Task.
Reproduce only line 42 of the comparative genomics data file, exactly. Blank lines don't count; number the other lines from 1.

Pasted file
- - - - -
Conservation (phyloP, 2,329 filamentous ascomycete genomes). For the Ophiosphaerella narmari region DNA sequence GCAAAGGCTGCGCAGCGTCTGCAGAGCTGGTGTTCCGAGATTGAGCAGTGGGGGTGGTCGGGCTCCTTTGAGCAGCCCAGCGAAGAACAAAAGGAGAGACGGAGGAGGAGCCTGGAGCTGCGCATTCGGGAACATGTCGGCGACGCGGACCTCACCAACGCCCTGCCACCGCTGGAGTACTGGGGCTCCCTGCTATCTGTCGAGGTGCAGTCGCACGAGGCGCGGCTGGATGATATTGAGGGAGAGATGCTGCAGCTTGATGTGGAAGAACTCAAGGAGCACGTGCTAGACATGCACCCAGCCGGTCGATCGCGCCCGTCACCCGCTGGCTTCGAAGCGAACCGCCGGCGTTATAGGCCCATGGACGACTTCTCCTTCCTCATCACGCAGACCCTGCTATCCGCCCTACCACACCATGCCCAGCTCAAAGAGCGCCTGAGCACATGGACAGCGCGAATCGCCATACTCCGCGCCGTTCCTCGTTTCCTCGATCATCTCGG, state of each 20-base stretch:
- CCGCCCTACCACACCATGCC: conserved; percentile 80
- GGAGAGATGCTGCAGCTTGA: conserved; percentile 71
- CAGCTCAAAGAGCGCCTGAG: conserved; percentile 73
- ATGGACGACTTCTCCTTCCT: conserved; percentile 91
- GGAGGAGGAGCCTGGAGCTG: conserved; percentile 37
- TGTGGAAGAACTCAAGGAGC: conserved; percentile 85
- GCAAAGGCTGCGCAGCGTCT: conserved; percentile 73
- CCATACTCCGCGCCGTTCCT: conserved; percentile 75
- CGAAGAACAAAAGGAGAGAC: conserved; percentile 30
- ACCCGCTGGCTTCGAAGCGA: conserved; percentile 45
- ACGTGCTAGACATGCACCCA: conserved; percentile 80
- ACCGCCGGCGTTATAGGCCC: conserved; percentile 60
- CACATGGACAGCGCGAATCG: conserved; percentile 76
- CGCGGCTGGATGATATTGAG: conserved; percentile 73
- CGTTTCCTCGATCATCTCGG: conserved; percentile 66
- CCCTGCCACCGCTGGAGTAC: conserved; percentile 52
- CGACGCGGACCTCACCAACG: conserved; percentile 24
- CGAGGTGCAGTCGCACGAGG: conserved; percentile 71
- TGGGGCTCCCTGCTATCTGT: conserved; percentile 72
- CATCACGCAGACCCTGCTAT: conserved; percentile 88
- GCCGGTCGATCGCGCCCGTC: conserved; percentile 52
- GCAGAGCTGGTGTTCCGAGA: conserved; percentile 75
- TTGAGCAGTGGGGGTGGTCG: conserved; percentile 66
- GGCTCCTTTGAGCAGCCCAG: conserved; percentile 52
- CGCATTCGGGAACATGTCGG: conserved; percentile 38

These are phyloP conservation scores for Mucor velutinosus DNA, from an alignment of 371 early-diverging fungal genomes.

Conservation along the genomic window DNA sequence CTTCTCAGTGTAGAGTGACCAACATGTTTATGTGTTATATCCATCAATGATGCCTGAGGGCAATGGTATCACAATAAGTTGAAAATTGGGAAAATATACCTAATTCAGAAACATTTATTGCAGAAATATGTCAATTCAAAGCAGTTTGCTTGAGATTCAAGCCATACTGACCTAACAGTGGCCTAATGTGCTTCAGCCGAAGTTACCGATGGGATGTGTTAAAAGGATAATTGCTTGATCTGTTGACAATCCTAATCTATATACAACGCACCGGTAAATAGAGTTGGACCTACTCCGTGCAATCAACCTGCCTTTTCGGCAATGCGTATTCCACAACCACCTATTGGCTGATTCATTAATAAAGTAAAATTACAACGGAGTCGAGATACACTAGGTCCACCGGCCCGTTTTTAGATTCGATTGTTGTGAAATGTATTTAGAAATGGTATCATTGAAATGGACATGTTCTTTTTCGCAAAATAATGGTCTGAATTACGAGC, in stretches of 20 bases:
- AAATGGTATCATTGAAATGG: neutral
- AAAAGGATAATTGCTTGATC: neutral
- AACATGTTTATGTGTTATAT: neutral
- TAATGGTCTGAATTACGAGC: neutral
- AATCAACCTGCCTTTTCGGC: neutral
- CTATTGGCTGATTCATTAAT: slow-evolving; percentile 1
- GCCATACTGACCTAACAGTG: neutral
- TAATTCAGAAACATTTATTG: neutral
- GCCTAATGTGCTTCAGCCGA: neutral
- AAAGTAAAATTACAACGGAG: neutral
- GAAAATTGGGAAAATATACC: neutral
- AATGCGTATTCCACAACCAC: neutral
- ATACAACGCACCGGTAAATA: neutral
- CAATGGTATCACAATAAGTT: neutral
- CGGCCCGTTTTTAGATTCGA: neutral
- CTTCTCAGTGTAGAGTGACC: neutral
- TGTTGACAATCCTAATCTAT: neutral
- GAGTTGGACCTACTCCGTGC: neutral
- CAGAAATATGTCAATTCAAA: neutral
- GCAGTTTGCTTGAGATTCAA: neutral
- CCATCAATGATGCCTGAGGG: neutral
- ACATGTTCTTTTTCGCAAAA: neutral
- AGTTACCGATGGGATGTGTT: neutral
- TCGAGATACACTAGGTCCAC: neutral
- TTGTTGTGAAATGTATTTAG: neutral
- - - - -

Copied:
- CAATGGTATCACAATAAGTT: neutral